To assist in obtaining publicly available information, we suggest you first conduct a search on the specific topic or information you are seeking using the SEARCH function on, From the results of the search, if you can determine which DOE Program Office or Field Operations Sites might have the needed information, you can proceed to that location’s Public Reading Facilities using the FOIA Requester Service Centers and FOIA Public Liaisons list. This list provides FOIA Web Page addresses for each location from which Public Reading Facility and DOE FOIA Public Liaison contact information can be obtained. If you have already submitted a request to a DOE office and your request has been transferred to another component of DOE to be processed, please contact the FOIA Requester Service Center at the location where your request has been transferred for information about your request. If information is not located on the DOE websites, you can submit a FOIA request electronically using the information located on our “How to Submit a Request” page.

Requesters who have submitted FOIA requests to the U.S. Department of Energy (DOE) Office of Science (SC) Consolidated Service Center (CSC) Chicago or Oak Ridge locations can obtain the date received by those locations, the estimated completion date, or any additional information related to your request by contacting the FOIA Requester Service Centers for those locations below.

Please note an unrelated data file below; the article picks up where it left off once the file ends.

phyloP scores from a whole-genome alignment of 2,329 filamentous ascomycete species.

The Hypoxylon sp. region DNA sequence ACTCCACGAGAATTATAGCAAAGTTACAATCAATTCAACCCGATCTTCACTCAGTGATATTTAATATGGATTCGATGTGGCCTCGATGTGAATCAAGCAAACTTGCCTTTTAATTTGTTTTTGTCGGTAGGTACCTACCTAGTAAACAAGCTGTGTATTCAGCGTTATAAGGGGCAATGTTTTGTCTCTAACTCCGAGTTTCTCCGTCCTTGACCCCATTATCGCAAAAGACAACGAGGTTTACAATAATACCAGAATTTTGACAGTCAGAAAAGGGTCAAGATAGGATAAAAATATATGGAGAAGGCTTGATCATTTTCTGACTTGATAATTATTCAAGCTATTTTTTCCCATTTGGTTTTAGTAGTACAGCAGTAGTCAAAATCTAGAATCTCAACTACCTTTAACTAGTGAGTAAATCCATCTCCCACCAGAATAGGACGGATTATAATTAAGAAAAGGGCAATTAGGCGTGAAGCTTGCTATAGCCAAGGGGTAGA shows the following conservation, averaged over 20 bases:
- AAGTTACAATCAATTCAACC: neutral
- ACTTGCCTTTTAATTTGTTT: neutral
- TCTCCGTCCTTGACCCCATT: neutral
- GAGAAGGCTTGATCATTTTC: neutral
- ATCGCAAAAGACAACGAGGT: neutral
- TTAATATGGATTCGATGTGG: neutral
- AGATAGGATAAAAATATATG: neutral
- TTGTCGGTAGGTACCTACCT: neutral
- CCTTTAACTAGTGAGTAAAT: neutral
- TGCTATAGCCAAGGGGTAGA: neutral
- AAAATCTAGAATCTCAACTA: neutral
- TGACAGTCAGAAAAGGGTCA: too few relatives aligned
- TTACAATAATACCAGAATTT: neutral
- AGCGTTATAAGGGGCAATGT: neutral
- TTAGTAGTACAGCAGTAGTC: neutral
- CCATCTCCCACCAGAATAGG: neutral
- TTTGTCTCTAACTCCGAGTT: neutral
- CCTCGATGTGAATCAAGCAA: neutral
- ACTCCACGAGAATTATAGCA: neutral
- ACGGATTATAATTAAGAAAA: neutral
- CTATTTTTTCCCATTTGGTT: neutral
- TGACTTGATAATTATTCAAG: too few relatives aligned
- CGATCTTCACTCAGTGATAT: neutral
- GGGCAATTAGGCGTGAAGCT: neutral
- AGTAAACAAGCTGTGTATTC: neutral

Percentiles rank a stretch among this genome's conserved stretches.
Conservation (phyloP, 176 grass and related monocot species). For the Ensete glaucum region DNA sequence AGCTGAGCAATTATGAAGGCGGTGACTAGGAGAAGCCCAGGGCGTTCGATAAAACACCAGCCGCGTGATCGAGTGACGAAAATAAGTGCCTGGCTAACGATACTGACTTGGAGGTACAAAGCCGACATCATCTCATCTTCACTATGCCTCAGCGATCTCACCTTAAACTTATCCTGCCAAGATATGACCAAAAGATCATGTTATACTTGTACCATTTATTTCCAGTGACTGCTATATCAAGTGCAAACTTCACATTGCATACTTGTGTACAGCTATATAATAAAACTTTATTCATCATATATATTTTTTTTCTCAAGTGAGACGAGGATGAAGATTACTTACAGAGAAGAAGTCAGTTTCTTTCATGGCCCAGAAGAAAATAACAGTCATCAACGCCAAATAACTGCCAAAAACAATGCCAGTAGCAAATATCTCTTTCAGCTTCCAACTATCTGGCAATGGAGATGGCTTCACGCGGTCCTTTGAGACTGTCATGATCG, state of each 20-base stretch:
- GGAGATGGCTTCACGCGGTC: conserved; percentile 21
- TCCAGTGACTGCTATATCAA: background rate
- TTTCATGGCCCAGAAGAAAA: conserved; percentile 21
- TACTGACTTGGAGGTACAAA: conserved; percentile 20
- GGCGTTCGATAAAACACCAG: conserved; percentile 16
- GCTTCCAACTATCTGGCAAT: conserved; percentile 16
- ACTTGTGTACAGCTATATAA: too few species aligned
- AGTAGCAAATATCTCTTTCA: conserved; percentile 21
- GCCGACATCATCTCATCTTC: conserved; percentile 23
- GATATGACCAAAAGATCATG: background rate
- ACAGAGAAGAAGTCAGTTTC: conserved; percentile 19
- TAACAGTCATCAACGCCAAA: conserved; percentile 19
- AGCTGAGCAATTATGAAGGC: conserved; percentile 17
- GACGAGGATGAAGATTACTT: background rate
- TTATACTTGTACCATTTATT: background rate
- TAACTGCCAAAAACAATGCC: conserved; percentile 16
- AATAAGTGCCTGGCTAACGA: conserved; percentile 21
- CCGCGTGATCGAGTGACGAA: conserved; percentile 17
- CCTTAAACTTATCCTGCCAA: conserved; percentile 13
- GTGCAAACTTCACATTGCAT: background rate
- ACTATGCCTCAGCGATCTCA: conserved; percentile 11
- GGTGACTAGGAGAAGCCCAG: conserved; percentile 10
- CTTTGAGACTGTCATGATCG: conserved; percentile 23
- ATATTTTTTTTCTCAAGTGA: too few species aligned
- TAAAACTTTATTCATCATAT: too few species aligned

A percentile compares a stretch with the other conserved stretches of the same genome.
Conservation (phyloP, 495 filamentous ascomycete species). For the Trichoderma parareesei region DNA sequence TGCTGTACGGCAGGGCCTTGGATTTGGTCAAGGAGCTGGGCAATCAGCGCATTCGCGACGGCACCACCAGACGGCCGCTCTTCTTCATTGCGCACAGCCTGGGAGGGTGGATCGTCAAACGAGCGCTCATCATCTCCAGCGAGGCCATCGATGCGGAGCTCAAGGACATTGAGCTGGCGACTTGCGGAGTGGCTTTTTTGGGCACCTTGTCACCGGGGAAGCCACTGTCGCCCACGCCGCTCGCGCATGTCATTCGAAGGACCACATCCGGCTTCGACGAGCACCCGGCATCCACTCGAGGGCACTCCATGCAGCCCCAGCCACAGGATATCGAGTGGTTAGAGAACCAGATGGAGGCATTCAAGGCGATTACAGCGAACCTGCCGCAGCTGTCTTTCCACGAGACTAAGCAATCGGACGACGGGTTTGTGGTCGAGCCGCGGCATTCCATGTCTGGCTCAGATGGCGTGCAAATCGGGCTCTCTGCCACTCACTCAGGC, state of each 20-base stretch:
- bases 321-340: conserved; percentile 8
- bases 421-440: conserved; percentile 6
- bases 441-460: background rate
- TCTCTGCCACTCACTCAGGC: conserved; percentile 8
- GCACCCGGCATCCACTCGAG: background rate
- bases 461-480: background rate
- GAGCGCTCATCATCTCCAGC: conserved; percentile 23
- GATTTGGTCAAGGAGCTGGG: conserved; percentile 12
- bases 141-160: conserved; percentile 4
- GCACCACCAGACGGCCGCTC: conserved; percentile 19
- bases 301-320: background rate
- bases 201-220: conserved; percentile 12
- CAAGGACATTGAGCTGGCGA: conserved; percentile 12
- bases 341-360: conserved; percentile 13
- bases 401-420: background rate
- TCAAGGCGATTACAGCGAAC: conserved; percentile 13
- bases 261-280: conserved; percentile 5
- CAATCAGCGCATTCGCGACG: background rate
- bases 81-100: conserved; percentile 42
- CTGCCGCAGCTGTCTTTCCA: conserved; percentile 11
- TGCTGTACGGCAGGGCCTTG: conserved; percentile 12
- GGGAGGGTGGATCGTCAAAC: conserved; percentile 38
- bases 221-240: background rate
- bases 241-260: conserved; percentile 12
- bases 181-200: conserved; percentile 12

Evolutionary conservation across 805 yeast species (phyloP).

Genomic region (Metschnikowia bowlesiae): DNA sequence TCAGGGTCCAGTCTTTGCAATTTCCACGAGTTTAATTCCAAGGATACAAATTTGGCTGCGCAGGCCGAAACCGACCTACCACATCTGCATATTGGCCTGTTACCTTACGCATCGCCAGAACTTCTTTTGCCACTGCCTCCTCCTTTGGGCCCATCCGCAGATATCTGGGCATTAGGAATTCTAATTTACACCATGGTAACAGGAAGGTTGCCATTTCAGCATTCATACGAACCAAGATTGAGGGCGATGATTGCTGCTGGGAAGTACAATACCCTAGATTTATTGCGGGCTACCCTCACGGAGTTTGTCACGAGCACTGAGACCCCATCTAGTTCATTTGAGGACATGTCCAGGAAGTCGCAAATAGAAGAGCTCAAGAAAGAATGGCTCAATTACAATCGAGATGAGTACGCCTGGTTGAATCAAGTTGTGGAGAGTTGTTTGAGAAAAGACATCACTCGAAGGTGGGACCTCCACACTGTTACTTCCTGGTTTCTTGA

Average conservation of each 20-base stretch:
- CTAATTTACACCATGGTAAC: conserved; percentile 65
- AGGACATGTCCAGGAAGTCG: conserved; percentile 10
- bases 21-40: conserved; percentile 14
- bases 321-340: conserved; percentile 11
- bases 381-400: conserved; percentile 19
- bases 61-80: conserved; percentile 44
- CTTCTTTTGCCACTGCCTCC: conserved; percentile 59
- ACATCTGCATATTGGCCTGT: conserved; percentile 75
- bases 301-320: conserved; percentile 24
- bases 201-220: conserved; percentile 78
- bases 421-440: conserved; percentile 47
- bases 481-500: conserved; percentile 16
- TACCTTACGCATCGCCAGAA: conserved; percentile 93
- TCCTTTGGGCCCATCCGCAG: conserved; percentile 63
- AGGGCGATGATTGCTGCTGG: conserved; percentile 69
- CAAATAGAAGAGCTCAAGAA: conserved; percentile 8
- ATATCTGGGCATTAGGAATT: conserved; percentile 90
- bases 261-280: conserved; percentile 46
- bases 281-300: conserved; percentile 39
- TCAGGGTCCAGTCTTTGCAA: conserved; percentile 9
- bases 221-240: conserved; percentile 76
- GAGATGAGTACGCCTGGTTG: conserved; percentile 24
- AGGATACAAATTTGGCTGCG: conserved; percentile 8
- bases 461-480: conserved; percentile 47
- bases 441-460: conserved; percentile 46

FOIA Requester Service Center at the DOE SC CSC Chicago Location

9800 South Cass Avenue
Lemont, IL 60439

  • FOIA Requester Service Center: (331) 310-0268
  • FOIA Public Liaison: Peter Siebach,
  • FOIA Officer: Michelle Galbert, (331) 310-0268

FOIA Requester Service Center at the DOE SC CSC Oak Ridge Location

P.O. Box 2001
Oak Ridge, TN 37831

  • FOIA Requester Service Center: (865) 576-2129
  • FOIA Public Liaison: DiAnn Fields, (865) 576-0885
  • FOIA Officer: Linda Chapman, (865) 576-2129